Judging by the way the woman had stared at her, Jane wasn’t at all certain that Sage—if that was indeed who it was—liked her or felt happy to have her there.
She didn’t ponder the question long. She felt a real presence nearby and turned.
Sheriff Trent was back. She glanced up at him, thinking again that he fit his Western town very well. He had the rugged good looks of a cowboy, a frontiersman. She was disturbed at feeling her heart rate increase as he stood before her; she was afraid she was going to blush. But, like it or not, he was a very attractive man, masculine, rugged, exuding casual confidence.
“May I?” he asked her.
“Please,” she said, indicating the seat across from her.
“Tables are at a premium right now,” he told her. “The show’s almost over.”
“I don’t suppose it would be a neighborly thing to do, refusing you a chair,” Jane said. Sloan Trent had made it fairly evident that he didn’t approve of her any more than the ghost seemed to.
“How do you like staying here?” he asked.
She smiled. “Well, I’ve only had a few hours. But the room is both historic and lovely, the employees and the theater people all seem very pleasant, and I’m about to judge the food.”
“Sorry, please, eat!” he urged. “Liz.” He greeted the waitress who’d seen him and she came over.
“Sloan, nice to see you!” Liz said with her natural warmth and enthusiasm. “What would you like?”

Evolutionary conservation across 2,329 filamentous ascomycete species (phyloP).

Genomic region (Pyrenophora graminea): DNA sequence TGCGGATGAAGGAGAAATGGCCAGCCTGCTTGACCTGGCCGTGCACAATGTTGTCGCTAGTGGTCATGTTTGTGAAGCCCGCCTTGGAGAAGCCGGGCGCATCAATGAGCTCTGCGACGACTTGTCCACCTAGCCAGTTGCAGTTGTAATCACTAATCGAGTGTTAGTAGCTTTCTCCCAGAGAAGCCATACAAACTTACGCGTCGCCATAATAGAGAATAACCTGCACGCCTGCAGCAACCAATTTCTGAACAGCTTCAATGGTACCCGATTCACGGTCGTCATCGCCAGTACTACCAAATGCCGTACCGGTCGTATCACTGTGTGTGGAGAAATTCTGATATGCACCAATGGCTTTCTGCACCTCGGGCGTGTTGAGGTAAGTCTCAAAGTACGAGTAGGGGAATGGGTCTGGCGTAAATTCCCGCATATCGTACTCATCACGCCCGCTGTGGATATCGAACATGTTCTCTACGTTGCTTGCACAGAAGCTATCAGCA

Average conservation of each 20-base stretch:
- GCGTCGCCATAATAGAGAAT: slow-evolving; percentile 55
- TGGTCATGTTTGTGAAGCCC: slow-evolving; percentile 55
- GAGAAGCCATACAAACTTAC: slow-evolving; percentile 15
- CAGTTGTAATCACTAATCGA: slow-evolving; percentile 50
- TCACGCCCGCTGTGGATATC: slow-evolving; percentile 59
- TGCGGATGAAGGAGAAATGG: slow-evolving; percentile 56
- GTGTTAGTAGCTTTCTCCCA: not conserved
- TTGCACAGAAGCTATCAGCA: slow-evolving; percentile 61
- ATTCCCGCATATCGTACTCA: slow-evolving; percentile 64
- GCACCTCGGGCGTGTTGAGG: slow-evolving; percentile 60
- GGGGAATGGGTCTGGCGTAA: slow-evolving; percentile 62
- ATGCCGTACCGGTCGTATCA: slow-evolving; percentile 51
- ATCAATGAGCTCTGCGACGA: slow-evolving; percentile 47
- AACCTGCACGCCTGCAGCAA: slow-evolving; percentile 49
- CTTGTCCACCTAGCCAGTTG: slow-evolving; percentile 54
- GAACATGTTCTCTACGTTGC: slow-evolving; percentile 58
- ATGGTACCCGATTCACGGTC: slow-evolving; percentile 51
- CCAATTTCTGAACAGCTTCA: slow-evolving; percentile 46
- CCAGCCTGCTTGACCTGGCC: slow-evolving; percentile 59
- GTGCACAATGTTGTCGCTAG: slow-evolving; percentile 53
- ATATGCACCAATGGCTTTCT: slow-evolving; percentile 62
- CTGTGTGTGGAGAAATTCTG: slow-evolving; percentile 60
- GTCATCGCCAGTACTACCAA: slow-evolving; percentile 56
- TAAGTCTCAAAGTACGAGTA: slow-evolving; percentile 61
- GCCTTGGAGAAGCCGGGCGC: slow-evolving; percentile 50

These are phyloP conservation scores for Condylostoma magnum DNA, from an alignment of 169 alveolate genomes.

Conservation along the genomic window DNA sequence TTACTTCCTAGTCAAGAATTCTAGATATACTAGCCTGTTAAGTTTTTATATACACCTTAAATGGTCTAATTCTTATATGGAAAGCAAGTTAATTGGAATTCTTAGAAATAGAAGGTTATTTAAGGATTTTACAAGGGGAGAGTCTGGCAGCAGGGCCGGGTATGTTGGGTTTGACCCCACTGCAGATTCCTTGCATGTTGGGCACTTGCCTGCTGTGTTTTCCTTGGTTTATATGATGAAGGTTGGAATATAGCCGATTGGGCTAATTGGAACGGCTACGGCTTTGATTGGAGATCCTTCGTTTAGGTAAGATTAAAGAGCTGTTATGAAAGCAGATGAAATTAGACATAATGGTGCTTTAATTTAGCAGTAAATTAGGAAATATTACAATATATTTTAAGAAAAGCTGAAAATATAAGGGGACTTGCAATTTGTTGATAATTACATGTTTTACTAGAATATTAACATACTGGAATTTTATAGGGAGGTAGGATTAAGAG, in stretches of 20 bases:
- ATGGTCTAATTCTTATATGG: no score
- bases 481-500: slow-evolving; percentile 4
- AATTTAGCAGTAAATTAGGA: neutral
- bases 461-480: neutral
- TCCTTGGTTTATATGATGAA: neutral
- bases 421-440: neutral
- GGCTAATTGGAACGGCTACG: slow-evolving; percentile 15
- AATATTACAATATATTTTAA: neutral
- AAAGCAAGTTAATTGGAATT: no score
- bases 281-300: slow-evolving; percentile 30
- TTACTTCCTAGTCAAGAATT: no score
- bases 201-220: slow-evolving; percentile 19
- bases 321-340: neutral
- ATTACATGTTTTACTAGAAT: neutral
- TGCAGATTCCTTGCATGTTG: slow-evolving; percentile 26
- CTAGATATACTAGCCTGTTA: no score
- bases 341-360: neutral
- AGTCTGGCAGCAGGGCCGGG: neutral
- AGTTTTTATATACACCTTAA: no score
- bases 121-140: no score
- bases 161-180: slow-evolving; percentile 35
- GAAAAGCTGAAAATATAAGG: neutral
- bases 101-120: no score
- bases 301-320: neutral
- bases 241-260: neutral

“Whatever our guest is having. It looks good,” he said.
“Sure.” Liz nodded and moved away.
“So, I guess you really were desperate for a chair—since you don’t seem to want me in this town,” Jane said lightly.
He grinned at that and shrugged. “Have I been an ass?”
“Yes. I would say so. Especially since you’re the one who called Logan and asked if he knew a forensic artist he could recommend.”
“I’m sorry. It’s nothing personal. And yes, I called Logan. I wanted the skull sent out, say, to the Smithsonian or something. But when Henri, as mayor, said no...” Sloan shook his head. “I don’t understand Henri Coque’s motivations. I’m worried that he wants to use a dead woman’s skull as a tourist attraction, a ghost story...a fabrication.”
“Maybe he’s just clinging to history,” Jane suggested.
“He’s got a notion that he can create some kind of great romantic story that will make the theater and the town even more appealing. You know, hit up the travel sites and magazines and so on.”